Side note: You can’t imagine the number of players you’ll lose if you require Wi-Fi to download your game. They might look at it and think, “Huh that’s cool. I’ll download it,” but when they try, they can’t because they aren’t connected to Wi-Fi. This results in them forgetting about your app and thus never actually downloading and playing it. Everything with mobile apps are spur of the moment, instant gratification. That’s why in app purchases for premium currency work so well.

Our pre-loader was downloading over 3 gigs of data. It was taking well over ten minutes, even while connected to Wi-Fi, to get our game running. Mind you, this was after we had them create an account and go through that whole process.

So things weren’t going so great, but we were able to fix that by reducing the load time to a more manageable amount. So let’s say the player finally gets in. What happens next?


And more tutorials.


This was a problem. We had tutorials for everything. We held the player’s hand through the entire process, which took well over fifteen minutes to get through. And there was no way to skip them. So we built this great game we wanted everyone to play, but we won’t let them play it. Over ten minutes to get into the game, then an additional fifteen minutes or so just to get through the tutorials and then play the actual game. I know AAA console experiences which have shorter tutorials than that, yet we did this on a device which the average user engages for less than ten minutes at a time.

This, more than anything, hurt us.

Luckily, we were able to reduce the loader time and cut out 90% of the tutorials once we realized the issue. The remaining tutorials were cut down to a reasonable size, and allowed the player to skip them. But the fixes came too late. Our moment in the spotlight had passed and, while we did fix most of the app, it would never recover.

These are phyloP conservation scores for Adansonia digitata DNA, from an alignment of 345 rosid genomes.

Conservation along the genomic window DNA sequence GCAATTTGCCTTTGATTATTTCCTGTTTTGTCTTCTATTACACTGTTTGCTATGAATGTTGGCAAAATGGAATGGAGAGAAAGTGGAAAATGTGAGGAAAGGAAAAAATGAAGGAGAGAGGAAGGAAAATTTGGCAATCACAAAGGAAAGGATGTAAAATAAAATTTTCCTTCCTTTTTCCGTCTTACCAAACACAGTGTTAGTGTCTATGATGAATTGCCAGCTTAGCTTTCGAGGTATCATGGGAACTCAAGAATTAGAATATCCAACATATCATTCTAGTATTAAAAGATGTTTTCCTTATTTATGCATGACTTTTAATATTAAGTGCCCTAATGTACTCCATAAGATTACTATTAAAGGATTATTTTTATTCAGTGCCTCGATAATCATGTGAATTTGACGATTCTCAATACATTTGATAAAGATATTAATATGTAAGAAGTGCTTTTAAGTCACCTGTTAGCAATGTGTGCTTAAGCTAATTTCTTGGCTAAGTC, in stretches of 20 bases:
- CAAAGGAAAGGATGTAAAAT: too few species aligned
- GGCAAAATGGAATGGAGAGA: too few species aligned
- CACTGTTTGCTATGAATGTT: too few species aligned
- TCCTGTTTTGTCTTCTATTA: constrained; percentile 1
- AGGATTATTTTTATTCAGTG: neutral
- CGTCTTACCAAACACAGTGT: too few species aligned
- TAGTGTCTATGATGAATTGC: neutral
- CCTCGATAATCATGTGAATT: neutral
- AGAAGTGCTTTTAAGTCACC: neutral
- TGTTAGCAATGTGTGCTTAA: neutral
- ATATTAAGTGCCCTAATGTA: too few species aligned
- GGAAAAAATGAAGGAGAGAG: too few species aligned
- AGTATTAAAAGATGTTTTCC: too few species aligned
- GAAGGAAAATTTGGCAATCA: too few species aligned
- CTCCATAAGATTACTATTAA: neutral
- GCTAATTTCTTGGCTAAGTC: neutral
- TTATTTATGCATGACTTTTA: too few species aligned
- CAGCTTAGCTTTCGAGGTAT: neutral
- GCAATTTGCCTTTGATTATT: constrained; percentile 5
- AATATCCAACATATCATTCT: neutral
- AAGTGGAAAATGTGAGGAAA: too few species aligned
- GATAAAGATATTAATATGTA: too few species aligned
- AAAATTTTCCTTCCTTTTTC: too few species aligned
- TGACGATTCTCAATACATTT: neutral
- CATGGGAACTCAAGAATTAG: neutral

As a result of this app failing, along with a couple others, the company fell into financial trouble and, last I heard, over half of the staff had been laid off. I sometimes think about if I had known then what I know now, maybe I could have worked harder to fix the problems and fought harder for good design choices. Sadly, I can’t. The only thing I can do is take my experience and make sure the same mistakes aren’t made in the next project I get to be apart of.

With all the sadness and what went wrong out of the way, let’s finish off on a high note.

What went right:

1.     Some really good mini-games

While the mini-games were not the best for kids who were actually very interested in football, many of them were still fun experiences. The tweaks we made on the reskins made the games a lot of fun.

For example, in the original game, Dodge n Dash, the player would collect treasure chests. Upon collecting a treasure chest, they would gain 10 points and an enemy spawns somewhere else on the screen. This continues until the player’s character touches an enemy and dies. This isn’t particularly fun, because at a certain point there is no way to survive.

When it got into my hands, I made a few additions:

·      Every 5th enemy that spawns chases the player, instead of traveling randomly.

·      After every X item collected, a NFL shield coin will spawn. Shield coins could initially spawn after five to nine collectibles are collected. But every shield coin collected raised the minimum and the maximum for the range by one. This made the game difficulty ramp up nicely.

·      When a player collected the shield coin, enemies would turn into collectibles for a short amount of time. If the player collected the enemy collectibles, the player would gain bonus points and enemies would be removed from the game.

·      Enemy movement slowly increased over time to encourage players to collect shield coins.

·      Initially, the more footballs a player collected without collecting a shield coin, the higher the multiplier would be, thus increasing the points the player would receive. This encouraged players to collect as many footballs as they could without clearing the field.

o   This particular mechanic changed with another alteration we put in the game. After some play-tester feedback, we decided to add a health bar as well. This meant that, instead of players losing from being touched once, they could take a few hits. As more enemies piled on top of the player’s character, the health bar would drain faster. When the health bar was completely empty, they lost. Players could get out of the tackle via tapping the screen rapidly. The mechanic changed by resetting the multiplier when they were tackled by enemies rather than by when they grabbed the shield coin. It was actually a lot of fun and kids loved it.